Al-Anon Family Groups Background

In the U.S. there are more than 18 million people with a drinking problem, and only 10 percent of them will ever get help. But every individual with a drinking problem disrupts the lives of at least four other people—the child who loses a parent due to a drunken driving accident, careers that are ruined, marriages and families that are destroyed by problem drinking. Of the estimated 72 million Americans affected by someone else’s drinking, most will not get help for themselves and many will never even realize that they could have benefited from some insight into the problems caused by another person’s drinking.

Al-Anon Family Groups was the first of many mutual support groups to adapt AA’s Twelve Step Program. Al‑Anon is well-known, but still not widely understood. It avoids the limelight, focusing only on providing confidential help to people in need. Al‑Anon does not use celebrity spokespersons. The confidentiality and anonymity of all members is strictly protected.  Go here for more background information on the Al-Anon Family Groups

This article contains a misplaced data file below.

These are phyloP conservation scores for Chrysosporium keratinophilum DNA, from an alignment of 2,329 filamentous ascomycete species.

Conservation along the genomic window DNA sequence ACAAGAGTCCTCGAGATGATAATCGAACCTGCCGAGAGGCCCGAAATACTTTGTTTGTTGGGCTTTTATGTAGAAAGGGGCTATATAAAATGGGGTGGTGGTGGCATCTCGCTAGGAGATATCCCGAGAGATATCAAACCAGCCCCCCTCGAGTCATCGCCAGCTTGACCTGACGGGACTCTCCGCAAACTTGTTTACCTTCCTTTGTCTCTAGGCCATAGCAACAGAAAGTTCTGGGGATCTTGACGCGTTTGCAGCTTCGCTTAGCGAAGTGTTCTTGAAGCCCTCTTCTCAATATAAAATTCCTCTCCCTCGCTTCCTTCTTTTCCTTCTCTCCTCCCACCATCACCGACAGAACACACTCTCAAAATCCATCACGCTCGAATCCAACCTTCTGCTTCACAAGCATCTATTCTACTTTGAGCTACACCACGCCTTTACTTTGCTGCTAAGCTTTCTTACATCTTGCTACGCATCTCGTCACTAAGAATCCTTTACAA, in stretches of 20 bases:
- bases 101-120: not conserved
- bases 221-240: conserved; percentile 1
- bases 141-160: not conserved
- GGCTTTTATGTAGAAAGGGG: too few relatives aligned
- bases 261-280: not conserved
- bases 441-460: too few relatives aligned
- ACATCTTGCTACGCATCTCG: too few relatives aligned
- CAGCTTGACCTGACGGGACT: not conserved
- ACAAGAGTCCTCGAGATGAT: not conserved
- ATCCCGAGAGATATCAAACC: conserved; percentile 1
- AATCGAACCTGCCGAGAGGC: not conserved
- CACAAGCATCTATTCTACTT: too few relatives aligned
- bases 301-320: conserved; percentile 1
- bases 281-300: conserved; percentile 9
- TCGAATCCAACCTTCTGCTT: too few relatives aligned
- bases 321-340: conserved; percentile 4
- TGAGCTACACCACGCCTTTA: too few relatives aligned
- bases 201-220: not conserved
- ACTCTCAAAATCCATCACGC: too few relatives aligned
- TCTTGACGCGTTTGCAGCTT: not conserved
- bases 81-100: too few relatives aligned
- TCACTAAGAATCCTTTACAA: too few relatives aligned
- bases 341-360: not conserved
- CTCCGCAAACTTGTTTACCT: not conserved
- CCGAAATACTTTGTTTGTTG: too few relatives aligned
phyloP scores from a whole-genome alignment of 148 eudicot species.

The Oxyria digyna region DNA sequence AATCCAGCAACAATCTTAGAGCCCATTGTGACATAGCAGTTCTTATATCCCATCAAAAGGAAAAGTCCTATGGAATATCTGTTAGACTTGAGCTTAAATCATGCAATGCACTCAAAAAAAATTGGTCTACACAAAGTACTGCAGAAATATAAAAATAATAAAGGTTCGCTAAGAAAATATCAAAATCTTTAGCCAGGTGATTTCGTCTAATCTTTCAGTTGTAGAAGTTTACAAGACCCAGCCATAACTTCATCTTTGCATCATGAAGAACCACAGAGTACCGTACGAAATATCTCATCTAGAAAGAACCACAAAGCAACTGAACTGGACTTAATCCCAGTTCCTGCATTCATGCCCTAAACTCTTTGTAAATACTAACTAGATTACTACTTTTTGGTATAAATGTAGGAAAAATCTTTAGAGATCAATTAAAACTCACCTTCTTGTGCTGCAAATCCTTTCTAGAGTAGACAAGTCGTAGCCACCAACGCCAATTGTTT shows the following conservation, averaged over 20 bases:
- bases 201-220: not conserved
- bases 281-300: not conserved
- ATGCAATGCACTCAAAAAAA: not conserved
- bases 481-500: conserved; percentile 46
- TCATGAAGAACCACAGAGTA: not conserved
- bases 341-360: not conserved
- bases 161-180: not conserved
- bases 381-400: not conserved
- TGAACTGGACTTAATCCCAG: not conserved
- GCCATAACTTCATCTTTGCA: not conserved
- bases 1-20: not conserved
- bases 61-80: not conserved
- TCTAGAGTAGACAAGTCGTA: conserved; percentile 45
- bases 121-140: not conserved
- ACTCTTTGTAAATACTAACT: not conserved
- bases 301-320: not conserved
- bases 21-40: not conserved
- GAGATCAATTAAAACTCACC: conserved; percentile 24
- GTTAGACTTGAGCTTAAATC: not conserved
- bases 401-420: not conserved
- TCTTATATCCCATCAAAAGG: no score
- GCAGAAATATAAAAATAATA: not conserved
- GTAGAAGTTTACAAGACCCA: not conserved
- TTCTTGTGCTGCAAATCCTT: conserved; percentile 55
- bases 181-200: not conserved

Press Releases from the Al-Anon World Service Office

A special place for Alateens

Alateen is part of Al‑Anon Family Groups.  Alateen is a fellowship of young Al-Anon members, usually teenagers, whose lives have been affected by someone else’s drinking.  Alateen groups are sponsored by Al-Anon members who help the group to stay on track.  Alateens come together to:

  • share experiences, strength, and hope with each other
  • discuss difficulties
  • learn effective ways to cope with problems
  • encourage one another
  • help each other understand the principles of the Al-Anon program
  • learn how to use the Twelve Steps and Alateen’s Twelve Traditions

Have you ever asked yourself any of these questions? Al-Anon has many of the answers.

For additional information, please contact the Al-Anon Family Group Headquarters, at 1-757-563-1600, or by e-mail.

Statement on Anonymity

See 2010-2013 Al-Anon/Alateen Service Manual (pp 88-91) : “There may be some who are not familiar with our Traditions of personal anonymity at the public level. We respectfully ask that no Al-Anon, Alateen, or AA member be identified by full name or picture in published or broadcast reports, including those on the Internet. The assurance of anonymity is essential to our efforts to help families and friends of alcoholics, so that they know Al-Anon and Alateen meetings are safe, confidential place to get help. We gratefully appreciate the cooperation of the media in this matter.”